sincerely thank you. Permit me to
offer you a chair."
Brant accepted it and sat down,
feeling the calm tone of proprietorship
In tho words of tho other as If thoy
had been a blow. His face flushed,
yot he spoke firmly. "Possibly I mis
construe your moaning." ho said, with
some bluntness, determined to roach
tho gist of tho matter at once. "Did
Miss Gülls authorize you to thank mo
for thoso courtesies?"
Hampton smllod with provoking
calmness, holding an tmllghtod cigar
botweon his fingers. "Why, really,
as to that I do not remember. I
merely mentioned It as expressing tho
natural gratitude of us both."
"You speak as if you possessed full
authority to express her mind as well
as your own."
Tho other bowod gravoly, his faco
Impassive. "My words qulto naturally
boar Bomo such construction."
The ofllcor hesitated, fooling moro
doubtful than ovor regarding his own
position. Chagrined, disarmed, ho
foil llko a prisonor standing bound
before his mocking captor. "Thon I
foar my mission hero Is useless."
"Entirely so, if you come for tho
purpose I suspect," said Hampton, sit
ting eroct in his chair, and speaking
with moro rapid utterance. "To lec
ture mo on morality, and demand my
yielding up all Influence over this girl
such a mission Is assuredly a fail
ure. I havo listened with somo de
gree of calmness In this room already
to ono such address, and surrendered
to Its reasoning. But permit mo to
say quite plainly, Llout Brant, that
you aro not tho porson from whom I
will quietly llston to another."
"I had very llttlo expectation that
"You should havo had still less, and
romainod away ontlroly. Howover,
now that you aro hero, and tho sub
ject broached, it becomes my turn
to say something, and to say it cloar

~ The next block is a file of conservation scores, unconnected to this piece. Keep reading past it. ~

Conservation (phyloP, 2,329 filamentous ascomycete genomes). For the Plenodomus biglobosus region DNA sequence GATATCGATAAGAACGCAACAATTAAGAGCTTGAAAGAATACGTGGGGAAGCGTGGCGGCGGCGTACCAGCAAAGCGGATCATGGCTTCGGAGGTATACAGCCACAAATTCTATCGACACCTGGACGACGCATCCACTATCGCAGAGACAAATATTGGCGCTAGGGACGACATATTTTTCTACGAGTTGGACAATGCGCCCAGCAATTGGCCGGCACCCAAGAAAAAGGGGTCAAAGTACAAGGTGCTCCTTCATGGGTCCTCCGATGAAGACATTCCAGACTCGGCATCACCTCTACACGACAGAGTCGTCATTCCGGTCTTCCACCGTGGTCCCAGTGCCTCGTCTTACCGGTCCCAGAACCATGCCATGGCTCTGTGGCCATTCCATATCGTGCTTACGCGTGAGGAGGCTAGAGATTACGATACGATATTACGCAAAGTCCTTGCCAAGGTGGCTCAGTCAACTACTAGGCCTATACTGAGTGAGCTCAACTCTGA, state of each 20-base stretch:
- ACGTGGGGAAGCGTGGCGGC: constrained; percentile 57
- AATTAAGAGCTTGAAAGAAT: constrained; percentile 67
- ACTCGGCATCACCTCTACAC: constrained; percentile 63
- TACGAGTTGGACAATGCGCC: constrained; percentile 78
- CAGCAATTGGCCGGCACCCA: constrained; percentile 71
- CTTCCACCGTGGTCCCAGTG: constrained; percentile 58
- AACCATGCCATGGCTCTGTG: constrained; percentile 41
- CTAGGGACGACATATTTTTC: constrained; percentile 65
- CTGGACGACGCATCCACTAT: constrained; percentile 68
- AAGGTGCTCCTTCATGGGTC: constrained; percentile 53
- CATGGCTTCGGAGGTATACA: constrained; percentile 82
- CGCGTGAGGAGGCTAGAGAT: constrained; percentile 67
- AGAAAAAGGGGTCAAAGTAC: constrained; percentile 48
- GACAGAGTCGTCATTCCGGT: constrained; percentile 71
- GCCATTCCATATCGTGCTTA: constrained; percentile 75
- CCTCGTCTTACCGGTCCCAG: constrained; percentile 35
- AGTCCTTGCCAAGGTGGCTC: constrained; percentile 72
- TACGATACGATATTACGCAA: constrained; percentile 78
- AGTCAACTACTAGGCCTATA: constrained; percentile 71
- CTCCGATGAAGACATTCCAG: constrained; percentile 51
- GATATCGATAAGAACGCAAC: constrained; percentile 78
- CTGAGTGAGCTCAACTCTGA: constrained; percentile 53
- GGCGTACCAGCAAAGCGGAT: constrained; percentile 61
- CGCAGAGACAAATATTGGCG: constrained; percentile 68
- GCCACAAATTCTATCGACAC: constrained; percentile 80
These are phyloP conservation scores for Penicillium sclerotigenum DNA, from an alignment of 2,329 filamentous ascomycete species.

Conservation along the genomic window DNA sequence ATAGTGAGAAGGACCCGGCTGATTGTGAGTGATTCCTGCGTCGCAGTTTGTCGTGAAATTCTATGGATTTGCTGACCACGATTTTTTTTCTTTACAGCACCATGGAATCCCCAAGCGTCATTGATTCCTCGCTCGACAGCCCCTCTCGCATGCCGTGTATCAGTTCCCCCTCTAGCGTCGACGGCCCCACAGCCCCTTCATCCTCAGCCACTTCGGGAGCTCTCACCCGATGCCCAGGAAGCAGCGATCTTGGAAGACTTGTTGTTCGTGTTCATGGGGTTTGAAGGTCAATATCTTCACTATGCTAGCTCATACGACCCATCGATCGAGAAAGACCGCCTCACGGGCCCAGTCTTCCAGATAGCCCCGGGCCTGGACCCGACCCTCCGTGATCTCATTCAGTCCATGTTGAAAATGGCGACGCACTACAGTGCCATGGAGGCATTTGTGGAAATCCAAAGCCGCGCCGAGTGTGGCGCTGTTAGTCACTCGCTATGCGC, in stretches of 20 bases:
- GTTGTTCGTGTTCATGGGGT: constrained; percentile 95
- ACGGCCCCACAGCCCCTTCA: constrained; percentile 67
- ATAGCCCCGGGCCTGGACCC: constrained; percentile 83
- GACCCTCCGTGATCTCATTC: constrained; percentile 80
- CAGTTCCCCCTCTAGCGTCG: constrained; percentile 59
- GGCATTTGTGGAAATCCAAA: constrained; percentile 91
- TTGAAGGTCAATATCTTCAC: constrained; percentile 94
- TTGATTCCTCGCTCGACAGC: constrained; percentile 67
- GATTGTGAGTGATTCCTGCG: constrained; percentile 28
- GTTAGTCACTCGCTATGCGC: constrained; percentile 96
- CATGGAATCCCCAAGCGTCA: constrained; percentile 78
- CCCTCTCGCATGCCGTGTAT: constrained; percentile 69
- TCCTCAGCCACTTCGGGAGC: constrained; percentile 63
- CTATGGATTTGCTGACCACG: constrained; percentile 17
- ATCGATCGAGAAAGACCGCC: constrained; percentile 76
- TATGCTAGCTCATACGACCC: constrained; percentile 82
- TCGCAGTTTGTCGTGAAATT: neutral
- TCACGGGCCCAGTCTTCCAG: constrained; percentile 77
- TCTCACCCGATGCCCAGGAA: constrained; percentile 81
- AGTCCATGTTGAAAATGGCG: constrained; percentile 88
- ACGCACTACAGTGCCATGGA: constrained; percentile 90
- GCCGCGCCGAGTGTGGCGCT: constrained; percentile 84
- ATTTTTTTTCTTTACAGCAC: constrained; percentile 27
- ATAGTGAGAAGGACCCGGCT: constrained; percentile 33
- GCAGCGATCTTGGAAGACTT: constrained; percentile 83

ly. It seoms to mo you would ox
hlbit far bottor tasto and discrimina
tion If from now on you would coaso
forcing your attentions upon Miss GIl
lls." Brant loaped to his feot, but tho
other novor dolgned to alter his posi
tion. "Forcing my attentions!" exclaimed
'ho ofllcor. "God's mercy, man! do
you reallzo what you uro saying? I
havo forced no attentions upon Mian
"My referenco was rathor to futuro
possibilities. Young blood la ?rov
orblally hot and I thought it wlno to
warn you In tlmo."
Brant stared into that lmporturbod
faco, and somehow tho very sight of
fta calm, inflexible rosolvo served to
clonr his own brain. Ho felt that this
cool, Bolf-controllod man was npoak
ing with authority.
(TO UK CONTINUED.)
When tho unexpected happens tk
'I told you so" chap Is in his glorj.
IN BABY MILLINERY
DISTINCTIVE 8TYtES FOR THE
Poke Bonnets, Now the Latest Thing
In Paris, Will Soon Be the Rags
in This Country Embroidery
Is Much Used.
Little girls 'twlxt cradlo and kinder
garten have millinery styles as well as
their mammas. Indeed, women who
would never attempt to trim their own
chapeaux aro making tho most charm,
lng llttlo confections of velvet, silk
and fur for their tiny daughters. Pat
terns como In plenty, and as for ma
terials, tho remnant boxes of tho
stores aro full to overflowing with
pieces just largo enough for baby
Wido flaring rims havo gone out,
and the now Bhapcs aro close, being
usually ovor a fitted foundation of
white flannel, but tho trimmings save
the plainness. Very quaint aro the
tight little cap shapes with soft rib
bon rosettes or bunches of flowers
just over each ear. Some finnlky peo
ple still claim that baby simplicity is
spoiled by millinery flowers, but this
idea is out of date.
What could bo moro babyish than
a tiny bunch of drooping snowdrops,
such as the shops aro showing, looped
together with a narrow white ribbon?
These bonnets are trimmed round the
face with a flat ruche, like tho ono
which baby's mamma wears In her
collar. A plain bonnet shape, quite
untrimmed, could be decorated at
home with tho ruchlng and flowers to
mako ono of these fascinating little
head dresses. Tho strings come out
USEFUL LITTLE WATCH STAND.
Convenient for Hanging on Wall by
the Side of Bed.
Tho accompanying sketch illustrates
a useful llttlo "watch stand." It Is in
tended for hanging on tho wall by the
Bldo of a bed at somo suitable spot
whoro it may bo easily seen. Its con
struction is very siinplo, and for It
wo shall require a piece of wood about
ono-half inch in thickness, and about
6 Inches long by 4Vj inches wide.
Tho front of the wood should bo cov
ered over evenly with velvet which
can be turned ovor the edges and
glued to tho back. In front, whero In
dicated In tho sketch, aro screwed two
llttlo brass hooks, on tho one tho
watch is hung, and ovor tho other
tho chain rosts. Two rings similar
to thoso used for hanging up small
pictures are screwed into the upper
COULD NOT WEAR THE HAT.